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Nevada County Hopes It's In for Leaner Times

January 21, 2004|Eric Bailey | Times Staff Writer

GRASS VALLEY, Calif. — Folks here have decided to shape up the municipal midriff, cut those civic carbohydrates and trim some community flab.

Nevada County is on a diet, en masse.

Spurred by a local newspaper columnist, about 800 residents of this pine-draped county straddling the Sierra Nevada have joined in a communal weight-loss program. The Nevada County Meltdown, they've dubbed it.

Jenny Craig has nothing on this group. If all goes according to plan, participants hope to collectively shed more than 4 tons of fat in two months. It has already caused the biggest hubbub anyone has seen here in years.

A local restaurant has tailored its own meltdown menu to the dietary needs of participants. Local gyms have offered free memberships. The local Kmart sold out of bathroom scales. The Board of Supervisors dished up a proclamation heralding the effort, calling on residents to make Nevada County the fittest spot in America. The mayor of nearby Nevada City has joined in the act.

"This is awesome," said Sheri Jeffery, who hopes to use the meltdown to jump-start her resolution to shed more than 150 pounds. "They're not telling us what to eat, how to do it. It's just everyone supporting whatever will work for you."

A few cities around the country -- among them Carson City, Nev., Great Falls, Mont., and Garden City, Kan. -- have organized weight-loss campaigns in the past. But folks in Nevada County figure theirs is the most enthusiastic.

The idea came from Carole Carson, an effervescent 62-year-old with a weight loss story to tell.

Two years ago, Carson came to the conclusion that she was fat. At 5 feet 2, her weight had climbed over 180 pounds.

Not the sort to avoid a challenge, Carson decided to lose weight and motivate others while she was doing it. She persuaded editors at the Nevada Union newspaper to let her chronicle her efforts.

The first story, featuring a photo of Carson in her size 20 dress, ran on the front page. Over the next four months, she dutifully told the story of losing more than 40 pounds. Carson continued to drop weight after the newspaper series ended, and now wears a dress size smaller than she wore in college. She now writes a monthly health column for the newspaper.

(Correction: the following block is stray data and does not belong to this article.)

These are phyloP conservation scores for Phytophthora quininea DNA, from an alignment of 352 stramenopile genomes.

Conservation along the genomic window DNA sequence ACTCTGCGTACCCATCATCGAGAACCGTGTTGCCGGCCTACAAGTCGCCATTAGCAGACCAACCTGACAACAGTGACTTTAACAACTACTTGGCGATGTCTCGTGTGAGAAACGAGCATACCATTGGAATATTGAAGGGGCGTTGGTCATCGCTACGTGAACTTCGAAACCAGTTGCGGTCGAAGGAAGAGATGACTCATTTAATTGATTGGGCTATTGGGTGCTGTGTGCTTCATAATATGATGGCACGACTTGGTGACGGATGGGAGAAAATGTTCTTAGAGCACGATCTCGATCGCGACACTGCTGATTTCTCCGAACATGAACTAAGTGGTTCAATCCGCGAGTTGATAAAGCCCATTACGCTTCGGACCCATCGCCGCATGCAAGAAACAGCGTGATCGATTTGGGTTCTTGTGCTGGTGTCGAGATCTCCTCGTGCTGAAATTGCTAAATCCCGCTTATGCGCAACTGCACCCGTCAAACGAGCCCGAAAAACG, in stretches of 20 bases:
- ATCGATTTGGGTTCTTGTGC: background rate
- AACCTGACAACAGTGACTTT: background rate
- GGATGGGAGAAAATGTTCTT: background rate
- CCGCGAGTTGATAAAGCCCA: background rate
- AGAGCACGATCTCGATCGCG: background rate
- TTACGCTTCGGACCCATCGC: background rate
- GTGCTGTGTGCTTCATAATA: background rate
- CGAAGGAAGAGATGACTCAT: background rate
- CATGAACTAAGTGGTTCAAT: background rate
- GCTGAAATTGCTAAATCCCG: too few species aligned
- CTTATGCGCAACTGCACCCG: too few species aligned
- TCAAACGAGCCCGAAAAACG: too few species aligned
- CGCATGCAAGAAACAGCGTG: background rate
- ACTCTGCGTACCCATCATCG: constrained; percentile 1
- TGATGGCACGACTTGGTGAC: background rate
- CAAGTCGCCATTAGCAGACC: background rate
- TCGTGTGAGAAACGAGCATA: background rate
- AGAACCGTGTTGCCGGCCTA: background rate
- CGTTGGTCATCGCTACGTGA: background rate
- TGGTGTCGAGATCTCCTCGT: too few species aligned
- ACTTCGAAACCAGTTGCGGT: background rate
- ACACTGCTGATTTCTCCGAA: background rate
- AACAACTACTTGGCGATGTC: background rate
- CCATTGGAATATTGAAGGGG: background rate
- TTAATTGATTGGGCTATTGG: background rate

Amid disturbing news reports about the nation's ballooning obesity problems, Carson proposed in her November column that Nevada County take on weight loss collectively. A local gym manager called up and offered to help, and the idea snowballed from there.

By the first meltdown meeting Jan. 6, everyone in town seemed to know about it. With New Year's resolutions dancing in their heads, more than 700 people crammed into the high school's theater, filling the aisles and spilling out the doors.

They moved the second week's meeting to the school cafeteria, but the crowd still spilled out. Future meetings will be held in an exhibition hall at the county fairgrounds.

More than 130 teams of five have been formed to provide each participant a heaping portion of peer support. Carson estimates that 100 to 200 more county residents are attending meetings and losing pounds on their own.

The newspaper will publish a running weekly tally of each team's cumulative weight loss. When the mass diet concludes Feb. 23, the team with the biggest plunge will win prizes. And, no, that does not include an ice cream sundae.

Jeffrey, who works in the billing department for a physicians group, joined with co-workers to form "The Billing Babes."

Hanson Sand and Gravel has a team. The women at West America Bank shed 19 pounds collectively during the first week, and happily modeled new team T-shirts silk-screened just for the meltdown. More than 30 of the 100 employees at the Nevada Union joined in to lose weight.

Carson talks now about the little county setting a mark for communal weight loss worthy of the Guinness Book of World Records.

She has fielded more than 600 e-mails in the last few weeks. Aside from serving as the effort's motivational spark and information source, she has proved good with a quip during the weekly meetings.

"Some said they had found the weapon of mass destruction, and it's here in our kitchens -- it's called a fork," she told the crowd last week to roars of laughter. "For a lot of us, food is our recreational drug of choice."

For the next 20 minutes, Carson whipped them up, extolling the virtues of exercise, a better diet and a dose of gumption.

Atkins, Weight Watchers, Jenny Craig -- it doesn't matter how you do it, Carson said. Just develop a whole new philosophy about exercise, diet and health, then stay the course.

"You can be the Mother Teresa of fitness in the country," she said.

"We're going to make ourselves the fittest little county in the nation!"

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